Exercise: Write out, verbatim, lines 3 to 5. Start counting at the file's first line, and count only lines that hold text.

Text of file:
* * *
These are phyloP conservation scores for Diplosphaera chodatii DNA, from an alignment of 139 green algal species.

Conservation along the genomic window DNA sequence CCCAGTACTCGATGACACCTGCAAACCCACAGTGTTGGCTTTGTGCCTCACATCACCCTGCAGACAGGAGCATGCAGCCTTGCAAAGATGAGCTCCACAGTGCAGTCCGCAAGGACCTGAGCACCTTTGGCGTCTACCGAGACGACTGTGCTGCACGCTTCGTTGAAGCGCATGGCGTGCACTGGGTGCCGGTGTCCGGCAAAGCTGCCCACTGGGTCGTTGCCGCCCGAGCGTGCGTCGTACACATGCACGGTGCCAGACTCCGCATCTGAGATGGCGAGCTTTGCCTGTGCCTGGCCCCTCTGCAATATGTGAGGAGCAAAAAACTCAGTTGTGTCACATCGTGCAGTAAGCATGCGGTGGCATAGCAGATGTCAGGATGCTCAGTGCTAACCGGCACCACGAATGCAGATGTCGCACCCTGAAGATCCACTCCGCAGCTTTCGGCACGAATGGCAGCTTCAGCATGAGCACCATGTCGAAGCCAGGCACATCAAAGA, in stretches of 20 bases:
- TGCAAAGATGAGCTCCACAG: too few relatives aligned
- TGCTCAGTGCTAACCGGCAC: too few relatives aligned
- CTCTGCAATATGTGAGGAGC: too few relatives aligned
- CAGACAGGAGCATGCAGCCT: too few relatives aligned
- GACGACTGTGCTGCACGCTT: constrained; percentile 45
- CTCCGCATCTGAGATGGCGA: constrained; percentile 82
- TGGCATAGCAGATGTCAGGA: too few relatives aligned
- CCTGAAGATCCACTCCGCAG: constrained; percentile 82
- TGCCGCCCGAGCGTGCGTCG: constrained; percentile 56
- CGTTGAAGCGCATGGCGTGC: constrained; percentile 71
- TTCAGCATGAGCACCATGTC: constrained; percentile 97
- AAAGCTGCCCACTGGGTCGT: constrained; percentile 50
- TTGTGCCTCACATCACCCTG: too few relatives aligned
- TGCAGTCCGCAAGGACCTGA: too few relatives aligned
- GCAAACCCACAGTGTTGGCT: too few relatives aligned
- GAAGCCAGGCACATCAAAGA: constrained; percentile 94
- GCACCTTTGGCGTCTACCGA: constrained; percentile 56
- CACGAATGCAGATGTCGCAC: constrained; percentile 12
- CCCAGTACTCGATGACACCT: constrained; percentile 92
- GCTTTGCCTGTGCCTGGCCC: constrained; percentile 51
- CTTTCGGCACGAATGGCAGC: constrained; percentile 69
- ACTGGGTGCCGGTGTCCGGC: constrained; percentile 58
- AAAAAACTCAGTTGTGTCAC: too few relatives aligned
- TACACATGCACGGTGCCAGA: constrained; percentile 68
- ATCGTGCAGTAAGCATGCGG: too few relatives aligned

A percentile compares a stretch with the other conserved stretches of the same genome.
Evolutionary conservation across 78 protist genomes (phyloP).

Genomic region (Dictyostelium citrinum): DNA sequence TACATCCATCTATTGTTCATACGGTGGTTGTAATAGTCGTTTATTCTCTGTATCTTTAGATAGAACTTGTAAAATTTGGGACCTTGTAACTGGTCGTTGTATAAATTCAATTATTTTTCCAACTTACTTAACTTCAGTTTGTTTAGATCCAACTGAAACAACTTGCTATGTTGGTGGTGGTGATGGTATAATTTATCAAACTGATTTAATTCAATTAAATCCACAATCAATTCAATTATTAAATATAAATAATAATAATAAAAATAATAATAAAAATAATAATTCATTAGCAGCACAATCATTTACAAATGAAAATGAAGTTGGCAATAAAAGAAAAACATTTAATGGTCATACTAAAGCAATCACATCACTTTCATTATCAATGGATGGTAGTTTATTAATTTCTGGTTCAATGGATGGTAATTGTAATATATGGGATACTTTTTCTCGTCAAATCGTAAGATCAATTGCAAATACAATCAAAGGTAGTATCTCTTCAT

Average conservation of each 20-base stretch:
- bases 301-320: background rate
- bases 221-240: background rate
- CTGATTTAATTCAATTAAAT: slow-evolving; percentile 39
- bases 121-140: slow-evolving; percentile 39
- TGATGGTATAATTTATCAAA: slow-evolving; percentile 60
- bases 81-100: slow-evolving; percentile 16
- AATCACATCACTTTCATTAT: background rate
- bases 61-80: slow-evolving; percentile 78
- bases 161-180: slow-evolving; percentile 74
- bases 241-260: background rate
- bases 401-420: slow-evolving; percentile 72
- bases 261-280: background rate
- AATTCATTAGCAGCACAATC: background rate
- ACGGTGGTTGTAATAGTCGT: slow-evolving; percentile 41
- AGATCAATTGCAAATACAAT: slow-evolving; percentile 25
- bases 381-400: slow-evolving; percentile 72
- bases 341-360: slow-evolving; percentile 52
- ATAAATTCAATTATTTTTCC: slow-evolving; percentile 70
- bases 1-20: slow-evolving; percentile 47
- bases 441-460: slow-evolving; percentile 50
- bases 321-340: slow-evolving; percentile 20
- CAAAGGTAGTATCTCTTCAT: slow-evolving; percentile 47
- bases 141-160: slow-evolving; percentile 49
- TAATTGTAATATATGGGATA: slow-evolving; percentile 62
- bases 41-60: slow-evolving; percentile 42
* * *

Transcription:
- TGCAAAGATGAGCTCCACAG: too few relatives aligned
- TGCTCAGTGCTAACCGGCAC: too few relatives aligned
- CTCTGCAATATGTGAGGAGC: too few relatives aligned